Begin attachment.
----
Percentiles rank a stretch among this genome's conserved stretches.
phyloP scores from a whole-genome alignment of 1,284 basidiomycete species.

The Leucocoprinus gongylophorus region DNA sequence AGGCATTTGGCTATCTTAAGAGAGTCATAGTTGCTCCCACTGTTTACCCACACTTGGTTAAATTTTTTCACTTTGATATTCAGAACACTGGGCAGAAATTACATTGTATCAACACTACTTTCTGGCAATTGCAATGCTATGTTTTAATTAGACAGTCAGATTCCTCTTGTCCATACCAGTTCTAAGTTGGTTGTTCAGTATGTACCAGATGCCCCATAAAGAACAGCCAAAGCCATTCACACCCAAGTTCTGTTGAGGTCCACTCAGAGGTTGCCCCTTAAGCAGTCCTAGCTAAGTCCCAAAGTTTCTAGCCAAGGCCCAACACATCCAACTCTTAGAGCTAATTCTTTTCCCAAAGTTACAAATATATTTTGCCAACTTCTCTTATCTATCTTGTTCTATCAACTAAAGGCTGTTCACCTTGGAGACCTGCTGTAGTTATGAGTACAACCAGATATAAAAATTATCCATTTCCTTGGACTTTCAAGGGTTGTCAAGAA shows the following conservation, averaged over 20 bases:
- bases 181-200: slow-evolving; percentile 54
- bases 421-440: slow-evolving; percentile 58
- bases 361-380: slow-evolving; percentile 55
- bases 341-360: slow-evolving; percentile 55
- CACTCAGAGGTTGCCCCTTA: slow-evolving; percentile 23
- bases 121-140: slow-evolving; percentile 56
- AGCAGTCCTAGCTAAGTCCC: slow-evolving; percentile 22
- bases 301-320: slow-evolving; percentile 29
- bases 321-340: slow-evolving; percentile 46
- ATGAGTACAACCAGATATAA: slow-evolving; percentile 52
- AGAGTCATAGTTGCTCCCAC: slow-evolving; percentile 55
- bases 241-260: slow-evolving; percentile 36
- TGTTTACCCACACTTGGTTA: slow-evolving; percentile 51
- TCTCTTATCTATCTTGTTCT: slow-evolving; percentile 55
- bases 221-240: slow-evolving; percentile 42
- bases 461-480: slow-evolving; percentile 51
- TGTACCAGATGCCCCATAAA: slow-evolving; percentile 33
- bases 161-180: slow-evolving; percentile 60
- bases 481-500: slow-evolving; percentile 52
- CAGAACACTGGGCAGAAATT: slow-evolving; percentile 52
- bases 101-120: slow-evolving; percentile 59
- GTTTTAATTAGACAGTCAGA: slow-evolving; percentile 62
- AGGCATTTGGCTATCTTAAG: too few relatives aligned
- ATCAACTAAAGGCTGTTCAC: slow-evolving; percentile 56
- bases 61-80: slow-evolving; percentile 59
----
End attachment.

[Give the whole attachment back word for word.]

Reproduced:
Percentiles rank a stretch among this genome's conserved stretches.
phyloP scores from a whole-genome alignment of 1,284 basidiomycete species.

The Leucocoprinus gongylophorus region DNA sequence AGGCATTTGGCTATCTTAAGAGAGTCATAGTTGCTCCCACTGTTTACCCACACTTGGTTAAATTTTTTCACTTTGATATTCAGAACACTGGGCAGAAATTACATTGTATCAACACTACTTTCTGGCAATTGCAATGCTATGTTTTAATTAGACAGTCAGATTCCTCTTGTCCATACCAGTTCTAAGTTGGTTGTTCAGTATGTACCAGATGCCCCATAAAGAACAGCCAAAGCCATTCACACCCAAGTTCTGTTGAGGTCCACTCAGAGGTTGCCCCTTAAGCAGTCCTAGCTAAGTCCCAAAGTTTCTAGCCAAGGCCCAACACATCCAACTCTTAGAGCTAATTCTTTTCCCAAAGTTACAAATATATTTTGCCAACTTCTCTTATCTATCTTGTTCTATCAACTAAAGGCTGTTCACCTTGGAGACCTGCTGTAGTTATGAGTACAACCAGATATAAAAATTATCCATTTCCTTGGACTTTCAAGGGTTGTCAAGAA shows the following conservation, averaged over 20 bases:
- bases 181-200: slow-evolving; percentile 54
- bases 421-440: slow-evolving; percentile 58
- bases 361-380: slow-evolving; percentile 55
- bases 341-360: slow-evolving; percentile 55
- CACTCAGAGGTTGCCCCTTA: slow-evolving; percentile 23
- bases 121-140: slow-evolving; percentile 56
- AGCAGTCCTAGCTAAGTCCC: slow-evolving; percentile 22
- bases 301-320: slow-evolving; percentile 29
- bases 321-340: slow-evolving; percentile 46
- ATGAGTACAACCAGATATAA: slow-evolving; percentile 52
- AGAGTCATAGTTGCTCCCAC: slow-evolving; percentile 55
- bases 241-260: slow-evolving; percentile 36
- TGTTTACCCACACTTGGTTA: slow-evolving; percentile 51
- TCTCTTATCTATCTTGTTCT: slow-evolving; percentile 55
- bases 221-240: slow-evolving; percentile 42
- bases 461-480: slow-evolving; percentile 51
- TGTACCAGATGCCCCATAAA: slow-evolving; percentile 33
- bases 161-180: slow-evolving; percentile 60
- bases 481-500: slow-evolving; percentile 52
- CAGAACACTGGGCAGAAATT: slow-evolving; percentile 52
- bases 101-120: slow-evolving; percentile 59
- GTTTTAATTAGACAGTCAGA: slow-evolving; percentile 62
- AGGCATTTGGCTATCTTAAG: too few relatives aligned
- ATCAACTAAAGGCTGTTCAC: slow-evolving; percentile 56
- bases 61-80: slow-evolving; percentile 59